There are many details that go into the planning of a wedding, but one of the most exciting parts of the process is planning the menu. Choosing a theme, meeting with caterers, and sampling the array of offerings opens up a world of possibilities. With the variety of fresh, local ingredients at its peak in summer, there is an enormous diversity of possibilities to select from this time of year.
To Serve, or Not To Serve?
One big decision a bride has to make is whether guests will have their food served to them, or select it themselves. Sit-down service makes crowd management easier, while a buffet or food stations can offer more variety and allows guests to create their own ideal meal. While a buffet presents a set selection of dishes that usually complement each other to some degree and are located in one central area, food stations are spread out in different areas throughout the banquet hall. Each includes an assortment of related foods, and guests can stick with one favorite theme or sample from among the variety of options.
Buffets and food stations can sometimes be perceived as less classy than sit-down service, but this isn’t necessarily so. Both food stations and buffets can create an elegant experience, usually at a savings over full dinner service particularly for outdoor summer weddings. Food stations have the benefit of offering unique, made-to-order fare that guests can watch chefs prepare to their specifications. The possibilities are almost endless: artisan pizzas, sushi rolls, crepes, stir fry, and shrimp and grits would probably seem unusual if served in combination as part of a sit-down dinner, but food stations allow brides almost complete freedom to customize their offerings to current food trends and seasonal availability as well as to their own culinary preferences and those of their guests.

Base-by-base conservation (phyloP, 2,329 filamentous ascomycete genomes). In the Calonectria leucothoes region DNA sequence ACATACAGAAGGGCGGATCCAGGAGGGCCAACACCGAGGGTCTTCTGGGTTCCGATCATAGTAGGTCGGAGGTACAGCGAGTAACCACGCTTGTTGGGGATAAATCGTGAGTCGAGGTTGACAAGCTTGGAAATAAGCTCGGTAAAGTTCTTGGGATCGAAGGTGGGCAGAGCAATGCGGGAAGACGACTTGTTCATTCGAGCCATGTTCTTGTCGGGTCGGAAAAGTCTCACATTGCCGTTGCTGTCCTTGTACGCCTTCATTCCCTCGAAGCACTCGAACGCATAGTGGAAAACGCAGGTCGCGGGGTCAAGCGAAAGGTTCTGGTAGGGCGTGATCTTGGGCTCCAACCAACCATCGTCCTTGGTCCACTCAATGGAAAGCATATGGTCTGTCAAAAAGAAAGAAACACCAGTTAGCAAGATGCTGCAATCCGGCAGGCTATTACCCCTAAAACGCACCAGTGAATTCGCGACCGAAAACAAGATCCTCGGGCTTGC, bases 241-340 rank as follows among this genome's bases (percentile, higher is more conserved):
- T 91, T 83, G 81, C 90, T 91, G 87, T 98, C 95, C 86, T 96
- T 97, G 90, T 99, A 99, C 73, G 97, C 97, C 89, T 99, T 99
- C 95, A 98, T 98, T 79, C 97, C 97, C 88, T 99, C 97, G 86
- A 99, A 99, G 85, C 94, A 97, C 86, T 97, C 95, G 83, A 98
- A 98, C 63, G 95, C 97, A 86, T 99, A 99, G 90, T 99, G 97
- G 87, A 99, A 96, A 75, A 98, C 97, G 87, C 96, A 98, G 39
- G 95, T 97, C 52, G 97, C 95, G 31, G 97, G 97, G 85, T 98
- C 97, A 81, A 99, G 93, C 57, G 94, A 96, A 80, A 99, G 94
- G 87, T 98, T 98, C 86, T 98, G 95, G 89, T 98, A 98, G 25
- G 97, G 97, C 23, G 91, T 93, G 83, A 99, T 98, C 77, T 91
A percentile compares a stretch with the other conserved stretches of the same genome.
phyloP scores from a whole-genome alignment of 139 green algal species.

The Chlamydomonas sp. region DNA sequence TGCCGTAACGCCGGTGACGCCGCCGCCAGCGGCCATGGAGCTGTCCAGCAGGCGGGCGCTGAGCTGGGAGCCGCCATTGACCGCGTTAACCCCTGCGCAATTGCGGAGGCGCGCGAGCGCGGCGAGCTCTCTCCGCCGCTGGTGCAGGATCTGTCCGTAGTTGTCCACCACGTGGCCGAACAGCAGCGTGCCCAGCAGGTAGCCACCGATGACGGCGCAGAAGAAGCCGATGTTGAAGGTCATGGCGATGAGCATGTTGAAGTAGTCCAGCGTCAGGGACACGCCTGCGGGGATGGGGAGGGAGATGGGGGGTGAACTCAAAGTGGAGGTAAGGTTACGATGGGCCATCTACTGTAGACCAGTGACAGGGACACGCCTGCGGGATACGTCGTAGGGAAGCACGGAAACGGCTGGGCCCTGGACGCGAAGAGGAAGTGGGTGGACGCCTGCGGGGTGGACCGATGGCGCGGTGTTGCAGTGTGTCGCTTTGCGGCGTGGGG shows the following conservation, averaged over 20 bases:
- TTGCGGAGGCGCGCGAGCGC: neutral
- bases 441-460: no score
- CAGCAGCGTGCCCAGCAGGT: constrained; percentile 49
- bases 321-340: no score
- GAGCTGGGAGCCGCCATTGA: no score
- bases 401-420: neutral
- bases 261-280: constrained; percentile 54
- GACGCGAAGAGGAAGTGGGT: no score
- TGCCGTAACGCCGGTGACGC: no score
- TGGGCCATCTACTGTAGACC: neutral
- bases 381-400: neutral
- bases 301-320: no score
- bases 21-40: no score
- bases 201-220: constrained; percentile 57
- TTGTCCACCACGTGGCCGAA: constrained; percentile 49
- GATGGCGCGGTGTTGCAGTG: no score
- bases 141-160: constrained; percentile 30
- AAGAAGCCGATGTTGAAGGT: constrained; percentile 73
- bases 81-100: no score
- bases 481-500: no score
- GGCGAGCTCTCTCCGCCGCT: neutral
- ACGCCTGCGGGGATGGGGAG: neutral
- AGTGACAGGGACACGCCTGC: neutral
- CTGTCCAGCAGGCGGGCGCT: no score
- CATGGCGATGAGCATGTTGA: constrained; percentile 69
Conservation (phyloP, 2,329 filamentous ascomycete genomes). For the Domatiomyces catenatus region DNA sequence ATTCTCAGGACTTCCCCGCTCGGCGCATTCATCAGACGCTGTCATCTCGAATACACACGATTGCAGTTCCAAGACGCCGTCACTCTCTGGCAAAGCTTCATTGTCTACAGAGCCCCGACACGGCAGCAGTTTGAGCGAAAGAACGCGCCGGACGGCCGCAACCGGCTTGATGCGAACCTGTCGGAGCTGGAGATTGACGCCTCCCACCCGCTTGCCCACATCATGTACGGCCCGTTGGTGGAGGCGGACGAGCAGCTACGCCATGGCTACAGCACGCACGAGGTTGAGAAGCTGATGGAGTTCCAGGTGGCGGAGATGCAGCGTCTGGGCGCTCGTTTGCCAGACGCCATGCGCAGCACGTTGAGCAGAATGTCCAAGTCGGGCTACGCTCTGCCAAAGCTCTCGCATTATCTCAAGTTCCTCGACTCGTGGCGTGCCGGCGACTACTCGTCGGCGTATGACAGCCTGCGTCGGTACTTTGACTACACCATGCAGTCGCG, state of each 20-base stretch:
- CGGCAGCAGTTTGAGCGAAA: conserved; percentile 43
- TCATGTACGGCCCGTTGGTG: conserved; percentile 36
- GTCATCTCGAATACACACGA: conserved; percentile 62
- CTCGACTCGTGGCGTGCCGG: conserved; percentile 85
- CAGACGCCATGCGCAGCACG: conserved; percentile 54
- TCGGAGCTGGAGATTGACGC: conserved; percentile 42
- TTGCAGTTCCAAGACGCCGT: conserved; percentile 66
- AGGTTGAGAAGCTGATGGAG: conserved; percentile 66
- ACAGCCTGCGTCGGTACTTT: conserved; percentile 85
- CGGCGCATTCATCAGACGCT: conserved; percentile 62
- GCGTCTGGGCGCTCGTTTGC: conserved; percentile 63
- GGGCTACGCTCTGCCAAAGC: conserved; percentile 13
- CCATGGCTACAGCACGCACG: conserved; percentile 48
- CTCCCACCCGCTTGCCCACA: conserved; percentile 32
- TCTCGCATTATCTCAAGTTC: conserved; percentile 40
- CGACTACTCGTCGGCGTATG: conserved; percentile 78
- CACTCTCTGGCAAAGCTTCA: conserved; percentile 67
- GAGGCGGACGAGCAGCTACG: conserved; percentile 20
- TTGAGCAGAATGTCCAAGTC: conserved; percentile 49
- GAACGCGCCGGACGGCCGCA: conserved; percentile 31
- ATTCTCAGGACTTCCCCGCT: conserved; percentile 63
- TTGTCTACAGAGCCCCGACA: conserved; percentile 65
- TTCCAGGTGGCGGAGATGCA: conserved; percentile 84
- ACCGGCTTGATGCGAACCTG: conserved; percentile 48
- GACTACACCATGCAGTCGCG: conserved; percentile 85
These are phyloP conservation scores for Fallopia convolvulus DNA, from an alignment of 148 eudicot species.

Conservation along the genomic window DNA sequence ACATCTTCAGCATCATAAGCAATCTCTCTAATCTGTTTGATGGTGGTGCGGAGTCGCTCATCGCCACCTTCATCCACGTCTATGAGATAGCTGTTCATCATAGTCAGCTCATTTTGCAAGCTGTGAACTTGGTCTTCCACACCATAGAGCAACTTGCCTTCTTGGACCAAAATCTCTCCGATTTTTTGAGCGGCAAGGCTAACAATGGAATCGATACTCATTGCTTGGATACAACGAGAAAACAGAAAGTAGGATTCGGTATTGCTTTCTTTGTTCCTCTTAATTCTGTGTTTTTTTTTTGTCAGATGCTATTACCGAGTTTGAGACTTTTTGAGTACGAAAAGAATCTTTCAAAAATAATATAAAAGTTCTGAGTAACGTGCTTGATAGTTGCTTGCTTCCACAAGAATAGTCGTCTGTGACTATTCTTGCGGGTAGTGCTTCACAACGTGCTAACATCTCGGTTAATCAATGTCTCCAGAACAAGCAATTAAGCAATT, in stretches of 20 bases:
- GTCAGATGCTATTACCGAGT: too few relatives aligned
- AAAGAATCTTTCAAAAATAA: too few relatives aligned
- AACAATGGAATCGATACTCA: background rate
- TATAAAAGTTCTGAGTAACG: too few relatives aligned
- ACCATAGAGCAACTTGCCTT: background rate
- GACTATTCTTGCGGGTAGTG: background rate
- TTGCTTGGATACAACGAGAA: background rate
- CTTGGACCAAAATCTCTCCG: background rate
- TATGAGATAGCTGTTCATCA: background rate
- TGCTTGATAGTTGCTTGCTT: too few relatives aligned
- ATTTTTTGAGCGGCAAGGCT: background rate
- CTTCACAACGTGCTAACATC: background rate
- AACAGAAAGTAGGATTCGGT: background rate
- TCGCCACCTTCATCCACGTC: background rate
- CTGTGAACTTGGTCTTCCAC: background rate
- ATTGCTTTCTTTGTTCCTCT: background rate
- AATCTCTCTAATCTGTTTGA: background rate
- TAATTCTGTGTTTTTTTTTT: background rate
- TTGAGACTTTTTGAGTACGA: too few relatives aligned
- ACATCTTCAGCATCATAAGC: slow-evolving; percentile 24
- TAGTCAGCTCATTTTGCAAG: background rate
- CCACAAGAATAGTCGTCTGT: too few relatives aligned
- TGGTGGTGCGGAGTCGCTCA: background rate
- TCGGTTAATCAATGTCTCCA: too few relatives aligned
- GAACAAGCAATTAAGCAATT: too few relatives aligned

New Twists on the Traditional
For those who choose the slightly more formal option of dinner service, there are plenty of opportunities to incorporate the unique and unexpected into the meal. One way to do this is to serve a traditional favorite with a new twist. Instead of serving Brie with apple or pear, surprise guests by pairing it with persimmon or lychee. Try roasted branzino with caper butter in place of halibut or Chilean sea bass. In place of traditional red wine sauce or blue cheese, couple filet mignon with a black bean and roasted mango salsa. If you prefer a meatless menu, it doesn’t mean that you have to sacrifice class or flavor; polenta is a versatile classic that can be deliciously combined with ingredients such as goat cheese, caramelized onions, and honey or prepared vegan with sun dried tomatoes, zucchini, and almond pesto.
Wedding dinner traditions are now more fluid than ever, and every bride wants to present guests with a memorable experience. The bounty of fresh ingredients available this time of year opens up a world of culinary possibilities for your summer wedding.